PREPARED PATIENT BLOG

Patients and experts explore what it takes to find good health care and make the most of it.

Bonnie Friedman is a professional communicator specializing in patient advocacy, worker safety and health, and related issues. Prior to starting her own business, she served as communications director of the Occupational Safety and Health Administration and worked at other federal agencies including the National Institutes of Health. She is currently writing a book on how to advocate for a loved one in the hospital. You can follow her on Twitter at @bonniecomm.


What to Do If the Doctor Just Shrugs

Bonnie Friedman | October 27, 2014
As patients we want an answer and a treatment – if not a cure – for what ails us. But sometimes the doctor doesn't know what's wrong, which isn't as rare as we might think. All too often, patients or their families must take charge of their own medical management. Doctors, after all, are human, and some are better diagnosticians than others. Here are some things to do if you or a loved one is struggling with an undiagnosed condition...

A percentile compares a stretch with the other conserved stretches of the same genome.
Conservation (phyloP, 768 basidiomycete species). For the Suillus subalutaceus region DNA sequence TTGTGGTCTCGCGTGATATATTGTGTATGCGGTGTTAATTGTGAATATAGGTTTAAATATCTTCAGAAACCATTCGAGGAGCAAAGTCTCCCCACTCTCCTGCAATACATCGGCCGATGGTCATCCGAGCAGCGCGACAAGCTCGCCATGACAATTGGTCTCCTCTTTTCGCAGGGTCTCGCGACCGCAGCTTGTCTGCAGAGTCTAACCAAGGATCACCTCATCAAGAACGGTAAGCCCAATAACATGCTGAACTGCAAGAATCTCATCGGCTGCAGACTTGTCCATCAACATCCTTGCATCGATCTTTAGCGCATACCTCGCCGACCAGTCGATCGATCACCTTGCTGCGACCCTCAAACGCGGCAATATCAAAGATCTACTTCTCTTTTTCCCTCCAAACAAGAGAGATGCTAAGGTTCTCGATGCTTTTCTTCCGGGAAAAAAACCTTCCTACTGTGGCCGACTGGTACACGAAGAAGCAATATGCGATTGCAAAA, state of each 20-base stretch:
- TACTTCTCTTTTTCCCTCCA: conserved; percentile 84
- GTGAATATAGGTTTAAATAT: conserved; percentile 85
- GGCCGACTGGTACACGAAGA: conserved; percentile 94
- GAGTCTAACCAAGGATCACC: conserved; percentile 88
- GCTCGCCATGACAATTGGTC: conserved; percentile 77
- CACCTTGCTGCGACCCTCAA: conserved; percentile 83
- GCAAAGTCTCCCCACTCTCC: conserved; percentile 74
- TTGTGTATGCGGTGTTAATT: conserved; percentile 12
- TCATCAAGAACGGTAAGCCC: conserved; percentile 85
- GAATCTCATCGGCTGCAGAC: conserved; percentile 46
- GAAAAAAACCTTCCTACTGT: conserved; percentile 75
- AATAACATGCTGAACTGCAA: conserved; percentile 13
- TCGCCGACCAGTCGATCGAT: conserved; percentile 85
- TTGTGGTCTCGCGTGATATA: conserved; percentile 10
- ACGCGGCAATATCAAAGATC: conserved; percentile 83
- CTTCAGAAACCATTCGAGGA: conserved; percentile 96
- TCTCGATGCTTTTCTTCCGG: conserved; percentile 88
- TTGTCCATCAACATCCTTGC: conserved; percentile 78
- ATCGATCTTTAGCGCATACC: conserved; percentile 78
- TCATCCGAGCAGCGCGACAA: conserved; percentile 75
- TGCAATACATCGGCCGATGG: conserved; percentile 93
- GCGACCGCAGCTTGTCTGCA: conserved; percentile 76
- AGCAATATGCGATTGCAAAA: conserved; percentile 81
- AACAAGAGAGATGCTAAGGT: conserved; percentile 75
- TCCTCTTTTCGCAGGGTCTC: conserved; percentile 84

How to Prevent Hospital-Acquired Infections

Bonnie Friedman | July 21, 2014
We go to the hospital to get better, right? But it doesn't always work that way. Sometimes patients become sicker, not because their illnesses are untreatable, but because deadly bugs can overtake a hospital's ecosystem and wreak havoc, especially among the most ill. Not long ago, this happened to my husband...

When an Advocate Becomes a Patient

Bonnie Friedman | April 28, 2014
A recent clumsy mishap at the gym landed me in the emergency department. Lying in the hall, feeling hapless and helpless, I was in no position to make any important health decisions, had they been needed, or to remember anything important that might have been said. Later, I understood on a deeply personal level the need for a patient advocate...

When a Loved One Is Hospitalized

Bonnie Friedman | March 24, 2014
My husband has been in the hospital 14 times over the past 24 years. What I've learned is that my role as advocate is just as important to his recovery as the roles of doctors and the nurses. You may not have a medical degree, but you have intelligence and instincts...